Whether you are an associate dentist looking to purchase your first practice, an existing practice owner purchasing additional practices or a later career dentist who selling to the next generation; know the following 7 things when buying or selling a practice can make a huge difference…
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1. General Practice Information
- Ask for a practice profile – an information sheet about the practice, building, employees, office hours, procedures and makeup of the practice etc...
- Investigate what is going on in the immediate area as far as development or changes.
- Research the area demographics, growth and existing competition.
- Contact the city office that handles development or access the city or county web site to read about the community master plan. This is a long term plan that maps the county's future growth and where it is to occur. It will list all the areas of future development and expected zoning changes. A very good resource for long term potential of any practice.
2. Financial Data
- Request a recent Profit & Loss statement to measure current income and expenses.
- Request a production by depart and provider reports to determine where the production is generated.
- Ask for the past 3 years of complete tax data is this is a good reference to establish past performance but the last 12-18 months of data offers more information as to the health of the practice.
- Request a report to determine how many patients were seen in the last 12 to 18 months.
3. Building Lease / Purchase
- Is the office in a setting where it can be expanded if needed rather than having to relocate?
- Is the building lease an assignment to you or will the landlord require a new lease?
- If a new lease - will the terms and costs change?
- Inquire about renewal options for both an assignment and a new lease.
- A minimum lease of 10 years will be required by most lenders but you should also secure as many options as possible to best allow for your future growth plans.
4. Employees / Associates
- Ask for the payroll records to determine what that employee / position was paid for the last few years and current year. This is helpful to accurately understand the net cash flow if there have been any recent changes.
- If the office manager, associate doctor or any other key employees are new, why did the prior employees leave?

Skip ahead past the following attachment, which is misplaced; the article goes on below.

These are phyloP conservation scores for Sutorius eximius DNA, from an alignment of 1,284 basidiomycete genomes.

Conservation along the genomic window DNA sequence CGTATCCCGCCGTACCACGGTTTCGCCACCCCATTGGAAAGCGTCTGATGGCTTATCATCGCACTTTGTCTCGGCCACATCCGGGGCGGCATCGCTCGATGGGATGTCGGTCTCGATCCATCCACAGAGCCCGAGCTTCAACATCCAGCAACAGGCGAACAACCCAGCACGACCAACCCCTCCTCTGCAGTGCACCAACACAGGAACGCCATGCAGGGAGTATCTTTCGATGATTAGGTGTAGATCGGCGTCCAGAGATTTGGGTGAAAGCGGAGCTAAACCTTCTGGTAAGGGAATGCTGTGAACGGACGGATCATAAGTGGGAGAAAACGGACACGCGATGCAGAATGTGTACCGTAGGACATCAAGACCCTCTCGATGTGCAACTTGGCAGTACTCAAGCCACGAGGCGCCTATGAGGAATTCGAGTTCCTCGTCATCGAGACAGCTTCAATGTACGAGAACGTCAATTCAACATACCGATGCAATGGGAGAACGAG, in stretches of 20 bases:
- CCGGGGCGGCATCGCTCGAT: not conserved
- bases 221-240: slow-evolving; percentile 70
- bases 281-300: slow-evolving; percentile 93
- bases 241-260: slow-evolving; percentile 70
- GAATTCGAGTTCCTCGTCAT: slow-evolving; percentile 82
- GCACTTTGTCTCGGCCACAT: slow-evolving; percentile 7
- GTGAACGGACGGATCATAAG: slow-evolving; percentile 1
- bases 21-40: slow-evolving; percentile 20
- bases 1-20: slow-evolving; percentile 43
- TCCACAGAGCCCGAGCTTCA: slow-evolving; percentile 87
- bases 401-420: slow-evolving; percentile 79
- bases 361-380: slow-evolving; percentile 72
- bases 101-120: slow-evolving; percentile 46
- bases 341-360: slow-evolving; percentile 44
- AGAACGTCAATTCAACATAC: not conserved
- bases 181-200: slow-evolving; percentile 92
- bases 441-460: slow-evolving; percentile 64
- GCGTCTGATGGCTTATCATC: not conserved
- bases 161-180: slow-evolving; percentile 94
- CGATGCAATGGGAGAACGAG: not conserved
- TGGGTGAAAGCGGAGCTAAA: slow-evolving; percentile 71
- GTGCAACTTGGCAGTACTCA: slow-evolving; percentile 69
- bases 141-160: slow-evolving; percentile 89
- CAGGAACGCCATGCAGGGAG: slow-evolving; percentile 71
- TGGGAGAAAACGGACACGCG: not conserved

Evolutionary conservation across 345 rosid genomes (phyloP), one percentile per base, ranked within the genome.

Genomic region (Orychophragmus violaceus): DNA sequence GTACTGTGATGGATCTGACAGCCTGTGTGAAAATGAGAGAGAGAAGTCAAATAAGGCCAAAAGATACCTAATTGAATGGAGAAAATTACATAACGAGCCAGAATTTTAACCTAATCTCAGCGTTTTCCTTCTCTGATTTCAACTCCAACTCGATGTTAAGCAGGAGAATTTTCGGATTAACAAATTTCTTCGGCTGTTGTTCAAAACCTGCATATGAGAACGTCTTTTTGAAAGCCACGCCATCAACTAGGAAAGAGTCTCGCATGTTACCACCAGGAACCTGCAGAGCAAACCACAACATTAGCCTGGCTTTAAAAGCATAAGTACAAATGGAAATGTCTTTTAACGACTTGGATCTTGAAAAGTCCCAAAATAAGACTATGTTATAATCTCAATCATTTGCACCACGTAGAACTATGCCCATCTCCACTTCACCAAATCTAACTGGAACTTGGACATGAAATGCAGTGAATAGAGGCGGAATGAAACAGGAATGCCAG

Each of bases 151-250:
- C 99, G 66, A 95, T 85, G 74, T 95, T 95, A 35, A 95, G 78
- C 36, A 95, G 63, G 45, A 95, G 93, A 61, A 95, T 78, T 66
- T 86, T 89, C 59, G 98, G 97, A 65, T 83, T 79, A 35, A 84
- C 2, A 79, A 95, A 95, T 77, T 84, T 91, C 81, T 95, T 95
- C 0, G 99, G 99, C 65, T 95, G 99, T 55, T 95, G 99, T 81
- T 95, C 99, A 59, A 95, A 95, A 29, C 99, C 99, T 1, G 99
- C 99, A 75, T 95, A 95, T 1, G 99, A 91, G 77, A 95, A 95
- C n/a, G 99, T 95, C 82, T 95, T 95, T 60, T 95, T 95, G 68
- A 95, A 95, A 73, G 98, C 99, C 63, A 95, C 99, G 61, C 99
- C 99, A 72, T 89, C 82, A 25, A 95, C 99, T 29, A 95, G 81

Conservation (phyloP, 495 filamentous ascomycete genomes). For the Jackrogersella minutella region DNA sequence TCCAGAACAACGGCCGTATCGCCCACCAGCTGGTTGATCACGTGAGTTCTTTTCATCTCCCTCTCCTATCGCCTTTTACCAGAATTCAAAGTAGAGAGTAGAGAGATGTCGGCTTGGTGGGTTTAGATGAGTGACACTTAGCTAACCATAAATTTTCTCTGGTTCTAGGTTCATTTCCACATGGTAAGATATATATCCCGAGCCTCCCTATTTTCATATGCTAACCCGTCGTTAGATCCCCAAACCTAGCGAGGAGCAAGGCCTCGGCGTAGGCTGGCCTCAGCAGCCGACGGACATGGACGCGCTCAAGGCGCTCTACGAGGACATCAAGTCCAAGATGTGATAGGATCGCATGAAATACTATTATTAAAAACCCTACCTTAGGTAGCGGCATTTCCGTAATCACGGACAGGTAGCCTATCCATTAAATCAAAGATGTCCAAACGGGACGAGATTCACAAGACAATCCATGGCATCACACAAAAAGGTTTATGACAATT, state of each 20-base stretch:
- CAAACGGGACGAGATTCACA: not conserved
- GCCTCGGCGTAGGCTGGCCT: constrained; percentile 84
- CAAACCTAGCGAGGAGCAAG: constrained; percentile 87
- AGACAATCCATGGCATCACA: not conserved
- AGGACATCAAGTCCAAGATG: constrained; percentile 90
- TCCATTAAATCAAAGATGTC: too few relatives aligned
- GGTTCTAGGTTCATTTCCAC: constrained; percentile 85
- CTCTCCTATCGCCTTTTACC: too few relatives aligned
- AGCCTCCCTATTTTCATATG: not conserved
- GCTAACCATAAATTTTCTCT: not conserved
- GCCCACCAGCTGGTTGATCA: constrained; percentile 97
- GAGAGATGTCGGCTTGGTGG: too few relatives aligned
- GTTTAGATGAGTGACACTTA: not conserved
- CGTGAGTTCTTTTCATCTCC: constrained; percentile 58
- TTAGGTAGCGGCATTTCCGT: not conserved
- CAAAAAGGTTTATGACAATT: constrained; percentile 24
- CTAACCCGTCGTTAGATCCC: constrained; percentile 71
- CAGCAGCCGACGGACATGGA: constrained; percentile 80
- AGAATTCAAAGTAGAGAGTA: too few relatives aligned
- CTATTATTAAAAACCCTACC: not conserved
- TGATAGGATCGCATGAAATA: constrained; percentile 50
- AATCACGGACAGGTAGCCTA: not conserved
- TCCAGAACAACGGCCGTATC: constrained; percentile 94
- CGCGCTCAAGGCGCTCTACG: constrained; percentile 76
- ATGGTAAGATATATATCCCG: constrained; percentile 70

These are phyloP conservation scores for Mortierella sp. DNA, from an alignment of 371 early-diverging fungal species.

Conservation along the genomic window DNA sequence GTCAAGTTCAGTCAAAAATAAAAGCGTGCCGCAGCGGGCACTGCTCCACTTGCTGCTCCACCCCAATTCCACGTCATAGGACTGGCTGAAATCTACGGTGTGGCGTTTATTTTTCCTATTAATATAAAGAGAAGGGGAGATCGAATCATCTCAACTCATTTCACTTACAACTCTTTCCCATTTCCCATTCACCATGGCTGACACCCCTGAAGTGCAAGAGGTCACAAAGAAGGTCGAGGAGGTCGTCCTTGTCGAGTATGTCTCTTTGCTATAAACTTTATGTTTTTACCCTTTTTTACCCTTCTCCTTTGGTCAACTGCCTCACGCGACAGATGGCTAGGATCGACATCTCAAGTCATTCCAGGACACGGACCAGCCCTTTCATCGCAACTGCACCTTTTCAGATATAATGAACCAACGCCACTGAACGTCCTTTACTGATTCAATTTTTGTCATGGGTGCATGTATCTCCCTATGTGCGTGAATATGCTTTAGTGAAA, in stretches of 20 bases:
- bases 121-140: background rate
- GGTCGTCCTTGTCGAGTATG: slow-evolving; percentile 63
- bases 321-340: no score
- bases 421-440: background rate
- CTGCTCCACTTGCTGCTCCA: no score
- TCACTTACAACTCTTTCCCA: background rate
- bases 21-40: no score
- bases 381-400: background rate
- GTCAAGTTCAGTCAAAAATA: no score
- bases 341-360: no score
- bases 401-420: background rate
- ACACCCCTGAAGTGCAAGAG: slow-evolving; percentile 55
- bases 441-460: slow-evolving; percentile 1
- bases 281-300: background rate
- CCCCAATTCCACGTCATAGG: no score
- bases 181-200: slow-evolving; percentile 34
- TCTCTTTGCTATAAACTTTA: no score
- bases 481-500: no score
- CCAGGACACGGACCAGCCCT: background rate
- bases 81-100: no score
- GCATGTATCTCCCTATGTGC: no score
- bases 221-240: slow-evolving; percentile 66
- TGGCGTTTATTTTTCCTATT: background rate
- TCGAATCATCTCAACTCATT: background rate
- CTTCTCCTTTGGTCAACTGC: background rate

- Determine if there has been any patient erosion since the departure of these key employees.
- Based on the cash flow of the practice, will there be a required payroll change?
- If the cash flow is weak, what options are there to reduce the immediate costs without losing staff?
- If it is known in advance that a reduction in staff will occur determine the potential risk of patient loss.
5. Associate Doctors
- If the seller employs an associate make sure there is an assignable non-compete in place or if the associate will sign a non-compete prior to the closing. This is normally required by a lender to ensure minimum impact on the patients and practice revenue post sale.
6. Procedures and Patient Approach
- Does the seller seem to have a similar philosophy as to patient treatment and procedures?
- Is the office adequately equipped for the procedures you plan to offer and will there be any additional equipment needed and at what cost?
- Will the seller offer you a comfortable transition as you feel is needed to get familiar with the practice operation, systems, patients and staff?
- Is the seller available to provide support for several months after the sale?
- How long is the seller willing to offer assistance or possibly fill in for you after the sale?
This article is meant for educational purposes only. The information presented does not constitute individual investment advice, nor is it a solicitation for the purchase of any investment or insurance product, or a recommendation to take a particular course of action. You should consult with your tax, legal, and/or financial advisor prior to making any financial decisions. Investing involves risk, including the potential for loss or principal. 03/19